One of the barrage of threats to contemporary mankind is the threat of rising sea levels.
Threat in Venice
They say this will be such that by the end of the century it is due to trigger the migration of over a billion people. And if there’s one place where this threat is more evident day by day then it’s Venice, with its famous phenomenon of “acqua alta”, where the waters flow right up to St. Mark’s Square and gently flood the city throughout the year.
It’s no coincidence that it is in the heart of La Serenissima (can we still call it that?) that the collector Francesca Thyssen-Bornemisza, daughter of the baron with abundant art collections who gave his name to a museum in Madrid, formerly Francesca von Habsburg, the name of her ex-husband and heir to the Austro-Hungarian throne, founded Ocean Space, an outpost of her art foundation TBA 21, which houses the TBA 21 Academy, a site that opened last year.
She calls it “an academy for catalysing ocean literacy, research and advocacy through the arts.”
“We are remarkably terrestrial beings,” explains Francesca. “I wanted to look at things from the perspective of the oceans.”
Francesca thinks big. Over a dozen years she embarked upon explorations on boat around the antipodes, like in Papua and New Zealand, with scientists cohabiting alongside artists.
Today, Ocean Space is located in an impressive 17th-century Venetian church, San Lorenzo, which appears to have been Vivaldi’s favourite as a venue for his concerts, which had long been abandoned and was leased to Francesca Thyssen-Bornemisza for 10 years by the local council on the condition that she undertake major restoration works – they went on for two and a half years – and that it would be open to the public. It is also the site where Marco Polo’s parents were buried and where people have been digging in vain to try and find the remains of their illustrious son.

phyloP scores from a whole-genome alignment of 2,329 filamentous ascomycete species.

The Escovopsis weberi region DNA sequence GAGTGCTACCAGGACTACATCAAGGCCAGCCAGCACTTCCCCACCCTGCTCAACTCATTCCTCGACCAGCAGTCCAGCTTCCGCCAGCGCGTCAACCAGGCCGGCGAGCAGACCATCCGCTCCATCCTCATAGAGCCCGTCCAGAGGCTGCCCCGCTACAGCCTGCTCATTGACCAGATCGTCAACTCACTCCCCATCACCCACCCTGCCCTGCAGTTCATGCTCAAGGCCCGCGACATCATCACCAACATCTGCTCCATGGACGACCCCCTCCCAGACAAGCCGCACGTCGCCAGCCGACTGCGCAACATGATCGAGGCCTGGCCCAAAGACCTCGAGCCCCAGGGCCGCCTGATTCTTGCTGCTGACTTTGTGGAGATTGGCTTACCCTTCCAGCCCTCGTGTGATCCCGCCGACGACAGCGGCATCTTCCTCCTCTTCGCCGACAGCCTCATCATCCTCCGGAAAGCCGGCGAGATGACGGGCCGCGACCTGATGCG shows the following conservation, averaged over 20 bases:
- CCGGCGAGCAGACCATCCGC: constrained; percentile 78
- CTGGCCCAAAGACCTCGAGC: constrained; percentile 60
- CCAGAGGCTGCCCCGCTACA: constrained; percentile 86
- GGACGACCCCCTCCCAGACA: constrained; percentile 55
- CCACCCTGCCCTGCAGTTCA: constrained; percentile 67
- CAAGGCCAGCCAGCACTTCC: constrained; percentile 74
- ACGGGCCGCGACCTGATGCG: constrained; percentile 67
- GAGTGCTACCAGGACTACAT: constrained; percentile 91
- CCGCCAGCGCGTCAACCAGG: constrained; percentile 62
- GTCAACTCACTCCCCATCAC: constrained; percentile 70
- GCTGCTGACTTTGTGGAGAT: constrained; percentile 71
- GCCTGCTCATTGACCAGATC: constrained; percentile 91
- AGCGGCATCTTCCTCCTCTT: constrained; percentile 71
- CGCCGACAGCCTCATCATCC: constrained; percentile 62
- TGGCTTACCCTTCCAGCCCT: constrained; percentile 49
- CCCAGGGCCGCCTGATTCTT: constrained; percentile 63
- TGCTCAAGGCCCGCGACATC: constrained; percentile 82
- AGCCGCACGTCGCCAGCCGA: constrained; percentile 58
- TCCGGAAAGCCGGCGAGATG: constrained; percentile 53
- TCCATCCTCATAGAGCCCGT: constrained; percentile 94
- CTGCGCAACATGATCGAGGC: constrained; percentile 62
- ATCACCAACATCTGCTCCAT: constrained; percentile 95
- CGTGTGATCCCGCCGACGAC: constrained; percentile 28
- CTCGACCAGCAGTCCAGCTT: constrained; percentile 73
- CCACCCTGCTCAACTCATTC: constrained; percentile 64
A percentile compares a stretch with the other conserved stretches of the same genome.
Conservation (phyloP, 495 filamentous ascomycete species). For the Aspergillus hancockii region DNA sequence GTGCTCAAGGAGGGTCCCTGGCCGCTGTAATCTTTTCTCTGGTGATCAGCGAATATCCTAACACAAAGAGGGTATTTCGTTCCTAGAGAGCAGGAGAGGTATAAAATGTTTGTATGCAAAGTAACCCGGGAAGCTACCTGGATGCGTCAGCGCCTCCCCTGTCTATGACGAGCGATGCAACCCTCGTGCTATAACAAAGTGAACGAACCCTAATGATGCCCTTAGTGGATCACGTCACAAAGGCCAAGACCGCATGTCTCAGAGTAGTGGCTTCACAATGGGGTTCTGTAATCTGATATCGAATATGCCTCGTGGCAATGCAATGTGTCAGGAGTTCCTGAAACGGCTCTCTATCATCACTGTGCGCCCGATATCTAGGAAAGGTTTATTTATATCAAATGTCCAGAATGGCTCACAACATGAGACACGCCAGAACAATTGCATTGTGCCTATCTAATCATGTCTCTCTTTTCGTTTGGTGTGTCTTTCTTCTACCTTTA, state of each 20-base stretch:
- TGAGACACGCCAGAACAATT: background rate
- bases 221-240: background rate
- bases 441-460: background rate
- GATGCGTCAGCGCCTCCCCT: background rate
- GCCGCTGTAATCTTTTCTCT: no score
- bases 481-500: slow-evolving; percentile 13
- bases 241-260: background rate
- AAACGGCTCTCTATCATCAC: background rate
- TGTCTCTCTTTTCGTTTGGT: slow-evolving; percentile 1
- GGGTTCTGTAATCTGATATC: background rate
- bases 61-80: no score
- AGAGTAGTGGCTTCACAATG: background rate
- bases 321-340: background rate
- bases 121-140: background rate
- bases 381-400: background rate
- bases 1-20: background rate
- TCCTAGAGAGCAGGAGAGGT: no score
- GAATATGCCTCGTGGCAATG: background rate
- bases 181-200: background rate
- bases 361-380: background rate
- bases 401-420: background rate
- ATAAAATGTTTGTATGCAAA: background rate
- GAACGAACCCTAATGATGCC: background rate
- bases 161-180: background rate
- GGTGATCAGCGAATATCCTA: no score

So after filling in the gaping holes in the ground, which were the size of swimming pools, TBA 21’s exhibitions are now being staged at San Lorenzo. 2019 was dedicated to the pioneering performance art of American Joan Jonas in dialogue with the oceans for this occasion.
At the end of August 2020 an exhibition opened entitled “Oceans in Transformation” by an architect collective called Territorial Agency, mainly led by John Palmesino and Ann Sofi Rönnskog. They are not architects in the usual sense of being creators of buildings; rather they are thinkers and teachers.
Oceans in transformation
At San Lorenzo they have conceived a unique show, curated by Daniela Zyman from Vienna, composed of 30 large screens that preside beneath the 26 meter high ceiling of the majestic edifice. This is a forward-looking exhibition, a hybrid proposition that is both aesthetic and documentary in nature.
Vast amount of data
The concept is difficult to access at first, because it is inventing a new form and it is accompanied by few explanations. In fact, Territorial Agency have compiled vast amounts of data on the ocean over 3 years, from the commercial traffic to the exploitation of natural resources on the sea floors, via the slavery routes. They are transcribed across seven geographical itineraries.
The aura of scientific data
The satellite images of these moving fragments of planet are mysteriously beautiful, accompanied by the aura that usually surrounds scientific data that is incomprehensible to us.
Yet they are all true, according to the director of the TBA 21 Academy Markus Reymann.
He also points out that the ocean covers 72% of the planet but that much of it remains unknown to us. “Oceans in Transformation” presents us with enigmatic and poetic technological images of this vast enigmatic and poetic area of the world.
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